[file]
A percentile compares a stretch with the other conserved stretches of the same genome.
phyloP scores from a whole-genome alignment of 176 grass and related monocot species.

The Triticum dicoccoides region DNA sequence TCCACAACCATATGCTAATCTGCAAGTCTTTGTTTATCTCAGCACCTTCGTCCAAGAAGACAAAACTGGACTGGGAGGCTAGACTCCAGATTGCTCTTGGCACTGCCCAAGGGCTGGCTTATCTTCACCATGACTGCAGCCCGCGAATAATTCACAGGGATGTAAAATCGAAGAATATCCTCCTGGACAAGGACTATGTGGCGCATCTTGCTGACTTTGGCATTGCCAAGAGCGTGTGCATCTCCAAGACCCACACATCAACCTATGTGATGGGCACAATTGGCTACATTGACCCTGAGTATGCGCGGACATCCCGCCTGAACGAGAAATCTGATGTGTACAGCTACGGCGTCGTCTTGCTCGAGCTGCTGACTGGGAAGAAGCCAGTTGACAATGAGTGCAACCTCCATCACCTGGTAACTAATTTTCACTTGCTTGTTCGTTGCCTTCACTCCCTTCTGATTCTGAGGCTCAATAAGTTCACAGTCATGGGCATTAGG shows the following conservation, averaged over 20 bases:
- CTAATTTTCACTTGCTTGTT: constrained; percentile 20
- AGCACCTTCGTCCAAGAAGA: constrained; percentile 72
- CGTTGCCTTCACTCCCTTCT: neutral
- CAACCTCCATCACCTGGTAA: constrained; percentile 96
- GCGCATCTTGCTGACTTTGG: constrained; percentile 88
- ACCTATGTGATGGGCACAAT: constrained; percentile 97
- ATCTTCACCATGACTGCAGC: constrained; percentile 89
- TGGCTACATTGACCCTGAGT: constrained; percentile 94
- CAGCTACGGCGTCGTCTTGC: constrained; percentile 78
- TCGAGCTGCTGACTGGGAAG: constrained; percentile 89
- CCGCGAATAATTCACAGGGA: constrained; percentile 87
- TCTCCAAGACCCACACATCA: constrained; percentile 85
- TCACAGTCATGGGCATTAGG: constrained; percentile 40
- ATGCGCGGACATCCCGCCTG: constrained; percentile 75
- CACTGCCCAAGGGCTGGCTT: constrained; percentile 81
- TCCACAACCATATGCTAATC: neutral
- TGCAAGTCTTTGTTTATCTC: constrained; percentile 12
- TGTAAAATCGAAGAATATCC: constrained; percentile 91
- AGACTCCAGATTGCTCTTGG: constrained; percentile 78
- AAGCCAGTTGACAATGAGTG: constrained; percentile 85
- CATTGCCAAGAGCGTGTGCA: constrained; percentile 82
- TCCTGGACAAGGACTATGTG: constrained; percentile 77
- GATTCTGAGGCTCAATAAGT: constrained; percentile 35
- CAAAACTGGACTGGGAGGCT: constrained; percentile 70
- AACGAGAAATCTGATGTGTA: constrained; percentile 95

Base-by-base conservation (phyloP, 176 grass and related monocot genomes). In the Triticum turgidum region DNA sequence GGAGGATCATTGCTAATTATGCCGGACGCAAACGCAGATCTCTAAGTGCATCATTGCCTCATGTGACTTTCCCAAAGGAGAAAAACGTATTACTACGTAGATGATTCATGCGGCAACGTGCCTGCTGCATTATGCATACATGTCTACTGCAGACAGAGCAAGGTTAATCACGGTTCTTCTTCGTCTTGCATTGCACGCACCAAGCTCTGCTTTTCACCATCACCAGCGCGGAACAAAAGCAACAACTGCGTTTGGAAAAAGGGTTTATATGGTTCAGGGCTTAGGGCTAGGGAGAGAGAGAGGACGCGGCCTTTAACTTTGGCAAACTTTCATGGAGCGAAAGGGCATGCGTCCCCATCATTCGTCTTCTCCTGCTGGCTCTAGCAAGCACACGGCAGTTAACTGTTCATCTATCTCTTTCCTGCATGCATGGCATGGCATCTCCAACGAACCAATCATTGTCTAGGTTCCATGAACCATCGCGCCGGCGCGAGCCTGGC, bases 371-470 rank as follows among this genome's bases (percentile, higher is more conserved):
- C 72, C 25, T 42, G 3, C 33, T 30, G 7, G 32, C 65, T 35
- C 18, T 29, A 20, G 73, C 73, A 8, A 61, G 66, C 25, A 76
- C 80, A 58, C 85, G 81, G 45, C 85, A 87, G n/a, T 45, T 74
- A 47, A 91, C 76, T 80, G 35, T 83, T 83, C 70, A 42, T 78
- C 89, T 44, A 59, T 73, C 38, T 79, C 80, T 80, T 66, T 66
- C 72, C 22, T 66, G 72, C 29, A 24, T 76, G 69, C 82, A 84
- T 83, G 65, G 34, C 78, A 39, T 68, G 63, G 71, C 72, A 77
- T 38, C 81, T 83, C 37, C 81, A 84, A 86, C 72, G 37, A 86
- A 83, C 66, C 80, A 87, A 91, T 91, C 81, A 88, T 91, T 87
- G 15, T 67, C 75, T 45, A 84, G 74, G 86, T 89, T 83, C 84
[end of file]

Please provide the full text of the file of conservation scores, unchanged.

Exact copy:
A percentile compares a stretch with the other conserved stretches of the same genome.
phyloP scores from a whole-genome alignment of 176 grass and related monocot species.

The Triticum dicoccoides region DNA sequence TCCACAACCATATGCTAATCTGCAAGTCTTTGTTTATCTCAGCACCTTCGTCCAAGAAGACAAAACTGGACTGGGAGGCTAGACTCCAGATTGCTCTTGGCACTGCCCAAGGGCTGGCTTATCTTCACCATGACTGCAGCCCGCGAATAATTCACAGGGATGTAAAATCGAAGAATATCCTCCTGGACAAGGACTATGTGGCGCATCTTGCTGACTTTGGCATTGCCAAGAGCGTGTGCATCTCCAAGACCCACACATCAACCTATGTGATGGGCACAATTGGCTACATTGACCCTGAGTATGCGCGGACATCCCGCCTGAACGAGAAATCTGATGTGTACAGCTACGGCGTCGTCTTGCTCGAGCTGCTGACTGGGAAGAAGCCAGTTGACAATGAGTGCAACCTCCATCACCTGGTAACTAATTTTCACTTGCTTGTTCGTTGCCTTCACTCCCTTCTGATTCTGAGGCTCAATAAGTTCACAGTCATGGGCATTAGG shows the following conservation, averaged over 20 bases:
- CTAATTTTCACTTGCTTGTT: constrained; percentile 20
- AGCACCTTCGTCCAAGAAGA: constrained; percentile 72
- CGTTGCCTTCACTCCCTTCT: neutral
- CAACCTCCATCACCTGGTAA: constrained; percentile 96
- GCGCATCTTGCTGACTTTGG: constrained; percentile 88
- ACCTATGTGATGGGCACAAT: constrained; percentile 97
- ATCTTCACCATGACTGCAGC: constrained; percentile 89
- TGGCTACATTGACCCTGAGT: constrained; percentile 94
- CAGCTACGGCGTCGTCTTGC: constrained; percentile 78
- TCGAGCTGCTGACTGGGAAG: constrained; percentile 89
- CCGCGAATAATTCACAGGGA: constrained; percentile 87
- TCTCCAAGACCCACACATCA: constrained; percentile 85
- TCACAGTCATGGGCATTAGG: constrained; percentile 40
- ATGCGCGGACATCCCGCCTG: constrained; percentile 75
- CACTGCCCAAGGGCTGGCTT: constrained; percentile 81
- TCCACAACCATATGCTAATC: neutral
- TGCAAGTCTTTGTTTATCTC: constrained; percentile 12
- TGTAAAATCGAAGAATATCC: constrained; percentile 91
- AGACTCCAGATTGCTCTTGG: constrained; percentile 78
- AAGCCAGTTGACAATGAGTG: constrained; percentile 85
- CATTGCCAAGAGCGTGTGCA: constrained; percentile 82
- TCCTGGACAAGGACTATGTG: constrained; percentile 77
- GATTCTGAGGCTCAATAAGT: constrained; percentile 35
- CAAAACTGGACTGGGAGGCT: constrained; percentile 70
- AACGAGAAATCTGATGTGTA: constrained; percentile 95

Base-by-base conservation (phyloP, 176 grass and related monocot genomes). In the Triticum turgidum region DNA sequence GGAGGATCATTGCTAATTATGCCGGACGCAAACGCAGATCTCTAAGTGCATCATTGCCTCATGTGACTTTCCCAAAGGAGAAAAACGTATTACTACGTAGATGATTCATGCGGCAACGTGCCTGCTGCATTATGCATACATGTCTACTGCAGACAGAGCAAGGTTAATCACGGTTCTTCTTCGTCTTGCATTGCACGCACCAAGCTCTGCTTTTCACCATCACCAGCGCGGAACAAAAGCAACAACTGCGTTTGGAAAAAGGGTTTATATGGTTCAGGGCTTAGGGCTAGGGAGAGAGAGAGGACGCGGCCTTTAACTTTGGCAAACTTTCATGGAGCGAAAGGGCATGCGTCCCCATCATTCGTCTTCTCCTGCTGGCTCTAGCAAGCACACGGCAGTTAACTGTTCATCTATCTCTTTCCTGCATGCATGGCATGGCATCTCCAACGAACCAATCATTGTCTAGGTTCCATGAACCATCGCGCCGGCGCGAGCCTGGC, bases 371-470 rank as follows among this genome's bases (percentile, higher is more conserved):
- C 72, C 25, T 42, G 3, C 33, T 30, G 7, G 32, C 65, T 35
- C 18, T 29, A 20, G 73, C 73, A 8, A 61, G 66, C 25, A 76
- C 80, A 58, C 85, G 81, G 45, C 85, A 87, G n/a, T 45, T 74
- A 47, A 91, C 76, T 80, G 35, T 83, T 83, C 70, A 42, T 78
- C 89, T 44, A 59, T 73, C 38, T 79, C 80, T 80, T 66, T 66
- C 72, C 22, T 66, G 72, C 29, A 24, T 76, G 69, C 82, A 84
- T 83, G 65, G 34, C 78, A 39, T 68, G 63, G 71, C 72, A 77
- T 38, C 81, T 83, C 37, C 81, A 84, A 86, C 72, G 37, A 86
- A 83, C 66, C 80, A 87, A 91, T 91, C 81, A 88, T 91, T 87
- G 15, T 67, C 75, T 45, A 84, G 74, G 86, T 89, T 83, C 84